You can find my transcriber in the box below and in the respective item descriptions. In the article descriptions, however, the possibilities are limited to match the respective ring.

 

3. Ring Sizes

Then choose the right ring size for you or the person receiving the gift.

The easiest way to do this is to take a well-fitting ring and determine its inner diameter. To do this, you take a ruler or, even better, a calliper and measure the inner diameter 2-3 times (if the ring is not completely symmetrical). Alternatively, you can go to a local jeweler and have your ring size determined there.

If you don't have a suitable ring on hand, cut a strip of paper the length that it exactly surrounds your finger. Now measure the length of the paper strip in millimeters. Coincidentally, this corresponds exactly to the ring size (that's how it is defined, at least in Germany). I.e. an inner circumference of 56 mm corresponds to ring size 56.

Alternatively, you can order an inexpensive multisizer ring tape measure yourself in my shop with free shipping, which will arrive within a few days. This allows ring sizes to be determined easily, conveniently and precisely.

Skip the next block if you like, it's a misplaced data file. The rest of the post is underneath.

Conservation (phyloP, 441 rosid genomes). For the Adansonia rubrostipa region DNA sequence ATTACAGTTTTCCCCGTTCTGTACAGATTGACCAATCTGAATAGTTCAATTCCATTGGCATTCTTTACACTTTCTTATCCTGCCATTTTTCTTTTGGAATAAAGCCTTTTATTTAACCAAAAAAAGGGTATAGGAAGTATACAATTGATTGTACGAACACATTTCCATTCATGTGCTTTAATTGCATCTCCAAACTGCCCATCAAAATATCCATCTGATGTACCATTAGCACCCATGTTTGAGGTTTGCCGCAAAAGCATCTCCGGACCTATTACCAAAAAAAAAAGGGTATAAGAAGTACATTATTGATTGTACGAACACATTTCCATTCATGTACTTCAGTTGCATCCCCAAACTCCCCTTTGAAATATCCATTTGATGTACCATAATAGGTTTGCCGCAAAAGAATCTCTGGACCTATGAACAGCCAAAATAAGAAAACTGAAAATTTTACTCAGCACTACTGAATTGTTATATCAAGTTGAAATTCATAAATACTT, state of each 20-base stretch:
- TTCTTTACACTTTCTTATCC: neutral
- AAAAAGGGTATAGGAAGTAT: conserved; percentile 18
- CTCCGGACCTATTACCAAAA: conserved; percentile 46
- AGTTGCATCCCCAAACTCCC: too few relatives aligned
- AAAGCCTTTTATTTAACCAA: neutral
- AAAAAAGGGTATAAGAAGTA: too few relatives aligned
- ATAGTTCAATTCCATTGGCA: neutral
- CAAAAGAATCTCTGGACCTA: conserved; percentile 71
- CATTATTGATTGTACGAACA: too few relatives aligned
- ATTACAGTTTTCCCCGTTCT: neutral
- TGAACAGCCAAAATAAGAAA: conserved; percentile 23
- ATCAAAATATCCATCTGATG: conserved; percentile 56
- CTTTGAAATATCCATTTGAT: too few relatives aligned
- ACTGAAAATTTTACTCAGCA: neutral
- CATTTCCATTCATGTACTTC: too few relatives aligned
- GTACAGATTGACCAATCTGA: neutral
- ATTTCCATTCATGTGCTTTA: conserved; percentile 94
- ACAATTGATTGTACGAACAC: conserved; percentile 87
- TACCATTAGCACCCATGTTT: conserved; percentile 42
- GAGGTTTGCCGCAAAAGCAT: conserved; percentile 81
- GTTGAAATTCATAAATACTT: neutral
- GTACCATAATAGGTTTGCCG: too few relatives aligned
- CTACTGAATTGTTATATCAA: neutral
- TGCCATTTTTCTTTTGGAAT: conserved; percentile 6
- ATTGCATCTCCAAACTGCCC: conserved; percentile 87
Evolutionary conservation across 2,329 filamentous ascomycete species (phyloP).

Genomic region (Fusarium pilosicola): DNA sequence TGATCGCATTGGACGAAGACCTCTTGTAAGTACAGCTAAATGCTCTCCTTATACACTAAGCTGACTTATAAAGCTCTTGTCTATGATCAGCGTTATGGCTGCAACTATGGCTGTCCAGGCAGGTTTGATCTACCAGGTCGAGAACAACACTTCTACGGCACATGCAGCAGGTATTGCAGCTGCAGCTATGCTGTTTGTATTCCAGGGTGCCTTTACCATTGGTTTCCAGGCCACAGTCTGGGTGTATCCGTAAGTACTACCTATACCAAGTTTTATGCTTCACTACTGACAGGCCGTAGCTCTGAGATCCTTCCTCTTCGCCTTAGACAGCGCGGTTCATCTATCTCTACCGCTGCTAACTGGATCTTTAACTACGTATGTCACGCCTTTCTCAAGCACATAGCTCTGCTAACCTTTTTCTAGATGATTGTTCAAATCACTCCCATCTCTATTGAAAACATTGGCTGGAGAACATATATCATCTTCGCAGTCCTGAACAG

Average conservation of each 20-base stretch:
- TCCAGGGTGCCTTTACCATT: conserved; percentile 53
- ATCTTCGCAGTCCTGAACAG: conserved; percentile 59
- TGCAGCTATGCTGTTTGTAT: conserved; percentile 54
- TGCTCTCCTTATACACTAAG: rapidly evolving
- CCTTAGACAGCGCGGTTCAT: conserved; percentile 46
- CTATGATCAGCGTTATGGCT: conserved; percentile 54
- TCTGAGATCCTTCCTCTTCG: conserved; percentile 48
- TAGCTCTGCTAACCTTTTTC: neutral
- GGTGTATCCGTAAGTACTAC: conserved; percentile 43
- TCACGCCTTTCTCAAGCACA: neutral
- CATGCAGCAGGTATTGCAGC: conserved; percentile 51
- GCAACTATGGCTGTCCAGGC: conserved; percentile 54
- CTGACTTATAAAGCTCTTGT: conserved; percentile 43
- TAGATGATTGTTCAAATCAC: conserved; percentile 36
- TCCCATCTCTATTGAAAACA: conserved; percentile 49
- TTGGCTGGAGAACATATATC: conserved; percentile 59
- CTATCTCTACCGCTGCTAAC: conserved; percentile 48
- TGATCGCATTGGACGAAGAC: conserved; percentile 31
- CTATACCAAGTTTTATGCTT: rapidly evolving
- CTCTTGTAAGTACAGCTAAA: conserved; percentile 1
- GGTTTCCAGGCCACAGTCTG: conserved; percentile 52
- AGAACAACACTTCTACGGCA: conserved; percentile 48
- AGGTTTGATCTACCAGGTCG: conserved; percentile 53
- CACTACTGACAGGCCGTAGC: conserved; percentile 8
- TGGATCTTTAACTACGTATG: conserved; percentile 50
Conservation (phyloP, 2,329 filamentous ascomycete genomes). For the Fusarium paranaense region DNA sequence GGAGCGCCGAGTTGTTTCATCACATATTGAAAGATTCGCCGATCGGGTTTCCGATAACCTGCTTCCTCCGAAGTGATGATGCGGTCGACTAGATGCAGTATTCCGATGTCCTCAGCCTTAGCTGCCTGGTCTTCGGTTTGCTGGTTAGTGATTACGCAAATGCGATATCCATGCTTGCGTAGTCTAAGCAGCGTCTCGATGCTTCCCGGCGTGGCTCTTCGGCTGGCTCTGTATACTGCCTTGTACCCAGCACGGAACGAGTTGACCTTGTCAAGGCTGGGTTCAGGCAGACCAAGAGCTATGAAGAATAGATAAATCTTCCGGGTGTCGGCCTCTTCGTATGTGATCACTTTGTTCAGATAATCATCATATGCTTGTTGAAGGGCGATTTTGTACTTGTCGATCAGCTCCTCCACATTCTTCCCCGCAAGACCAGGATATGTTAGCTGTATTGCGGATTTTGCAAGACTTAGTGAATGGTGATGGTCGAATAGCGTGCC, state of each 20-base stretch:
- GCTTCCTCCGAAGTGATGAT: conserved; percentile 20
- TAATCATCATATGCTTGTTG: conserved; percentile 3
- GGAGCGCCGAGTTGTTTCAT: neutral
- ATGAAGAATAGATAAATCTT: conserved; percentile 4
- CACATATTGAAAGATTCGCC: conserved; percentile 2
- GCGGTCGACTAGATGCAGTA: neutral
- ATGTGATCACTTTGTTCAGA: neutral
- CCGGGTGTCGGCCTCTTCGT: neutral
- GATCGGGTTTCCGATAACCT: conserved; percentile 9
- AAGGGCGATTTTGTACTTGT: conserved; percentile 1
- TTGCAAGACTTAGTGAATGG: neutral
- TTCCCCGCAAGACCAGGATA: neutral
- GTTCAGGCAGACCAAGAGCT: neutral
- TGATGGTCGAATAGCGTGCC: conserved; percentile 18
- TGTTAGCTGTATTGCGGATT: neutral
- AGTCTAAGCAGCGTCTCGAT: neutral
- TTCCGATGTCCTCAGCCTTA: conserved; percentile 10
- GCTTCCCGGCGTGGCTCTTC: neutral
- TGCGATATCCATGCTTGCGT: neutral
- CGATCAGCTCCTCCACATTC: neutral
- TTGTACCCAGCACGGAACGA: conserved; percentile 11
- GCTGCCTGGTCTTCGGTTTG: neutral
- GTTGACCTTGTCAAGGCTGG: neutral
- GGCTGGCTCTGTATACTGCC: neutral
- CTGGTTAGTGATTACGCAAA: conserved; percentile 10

Also, you can order the same ring tape measure yourself from Amazon, which will arrive within a few days depending on the provider. You can use the following link as a starting aid and then look for the white plastic ring tape measure, or of course use other measuring aids if you prefer:
Amazon.com - Ring sizer measuring tools

Please keep in mind that the fingers are a little wider in summer and round the ring size up if in doubt.

On the right you find a table of available sizes and auxiliary information for converting the finger circumference (corresponds to the inner circumference of the ring) into the diameter.

You can find further help here too: